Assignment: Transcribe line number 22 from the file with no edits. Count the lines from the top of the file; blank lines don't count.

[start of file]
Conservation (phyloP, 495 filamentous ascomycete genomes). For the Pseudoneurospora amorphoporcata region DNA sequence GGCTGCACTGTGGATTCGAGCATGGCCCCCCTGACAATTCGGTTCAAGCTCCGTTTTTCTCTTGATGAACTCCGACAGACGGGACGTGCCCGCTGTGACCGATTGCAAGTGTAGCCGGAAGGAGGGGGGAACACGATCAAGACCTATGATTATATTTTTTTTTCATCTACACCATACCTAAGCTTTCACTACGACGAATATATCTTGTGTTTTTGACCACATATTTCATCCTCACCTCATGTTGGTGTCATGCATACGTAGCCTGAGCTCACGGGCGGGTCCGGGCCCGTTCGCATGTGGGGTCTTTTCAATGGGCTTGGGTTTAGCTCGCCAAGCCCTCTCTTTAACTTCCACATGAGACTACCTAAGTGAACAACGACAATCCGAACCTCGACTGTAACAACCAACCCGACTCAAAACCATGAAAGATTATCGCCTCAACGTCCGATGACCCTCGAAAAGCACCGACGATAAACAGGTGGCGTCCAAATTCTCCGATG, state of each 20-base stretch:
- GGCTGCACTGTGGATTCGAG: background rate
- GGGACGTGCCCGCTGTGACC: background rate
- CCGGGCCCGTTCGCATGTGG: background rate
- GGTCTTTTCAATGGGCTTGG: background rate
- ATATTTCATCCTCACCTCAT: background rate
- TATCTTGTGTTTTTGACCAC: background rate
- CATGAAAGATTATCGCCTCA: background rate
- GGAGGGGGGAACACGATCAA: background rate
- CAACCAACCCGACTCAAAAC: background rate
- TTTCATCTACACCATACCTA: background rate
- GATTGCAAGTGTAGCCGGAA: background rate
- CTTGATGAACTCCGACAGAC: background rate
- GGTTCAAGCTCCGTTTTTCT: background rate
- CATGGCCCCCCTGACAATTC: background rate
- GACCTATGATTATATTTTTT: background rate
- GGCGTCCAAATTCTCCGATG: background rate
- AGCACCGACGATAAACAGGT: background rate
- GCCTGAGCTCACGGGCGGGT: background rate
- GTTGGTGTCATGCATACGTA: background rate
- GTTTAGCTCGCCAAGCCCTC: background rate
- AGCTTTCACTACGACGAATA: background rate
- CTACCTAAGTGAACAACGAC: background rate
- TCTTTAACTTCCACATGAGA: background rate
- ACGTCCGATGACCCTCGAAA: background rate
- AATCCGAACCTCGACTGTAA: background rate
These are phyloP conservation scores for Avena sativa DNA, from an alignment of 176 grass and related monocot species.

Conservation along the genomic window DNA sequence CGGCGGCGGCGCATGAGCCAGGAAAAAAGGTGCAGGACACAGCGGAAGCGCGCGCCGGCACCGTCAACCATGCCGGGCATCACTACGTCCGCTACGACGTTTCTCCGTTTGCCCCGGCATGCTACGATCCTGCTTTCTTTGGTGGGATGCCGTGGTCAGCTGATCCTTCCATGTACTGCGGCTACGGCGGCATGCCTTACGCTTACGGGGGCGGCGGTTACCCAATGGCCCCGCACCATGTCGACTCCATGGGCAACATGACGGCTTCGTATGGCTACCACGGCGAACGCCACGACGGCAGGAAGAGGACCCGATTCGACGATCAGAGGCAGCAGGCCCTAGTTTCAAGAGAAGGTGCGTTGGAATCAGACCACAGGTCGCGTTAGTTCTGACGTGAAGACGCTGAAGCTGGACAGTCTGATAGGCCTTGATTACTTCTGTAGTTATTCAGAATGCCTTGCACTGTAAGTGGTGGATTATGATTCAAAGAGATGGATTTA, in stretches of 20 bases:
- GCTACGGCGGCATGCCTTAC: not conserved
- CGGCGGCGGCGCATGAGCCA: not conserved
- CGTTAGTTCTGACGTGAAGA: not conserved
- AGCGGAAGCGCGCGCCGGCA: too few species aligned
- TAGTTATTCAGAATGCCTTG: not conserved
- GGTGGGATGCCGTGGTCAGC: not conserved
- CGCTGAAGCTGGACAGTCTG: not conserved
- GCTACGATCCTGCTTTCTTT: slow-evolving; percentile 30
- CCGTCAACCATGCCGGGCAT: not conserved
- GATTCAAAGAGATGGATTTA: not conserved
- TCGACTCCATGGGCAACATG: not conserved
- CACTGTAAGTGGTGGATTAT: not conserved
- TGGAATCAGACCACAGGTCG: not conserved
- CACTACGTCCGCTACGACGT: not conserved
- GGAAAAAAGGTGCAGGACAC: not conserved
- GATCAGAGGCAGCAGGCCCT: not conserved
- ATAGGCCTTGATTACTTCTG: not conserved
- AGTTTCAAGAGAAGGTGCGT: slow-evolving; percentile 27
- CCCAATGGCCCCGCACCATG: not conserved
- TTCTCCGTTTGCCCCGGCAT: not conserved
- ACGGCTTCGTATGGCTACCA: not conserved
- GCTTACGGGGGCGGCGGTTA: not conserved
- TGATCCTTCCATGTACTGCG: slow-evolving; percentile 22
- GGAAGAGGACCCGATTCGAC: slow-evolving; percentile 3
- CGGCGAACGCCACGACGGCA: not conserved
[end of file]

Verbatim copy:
- AGCTTTCACTACGACGAATA: background rate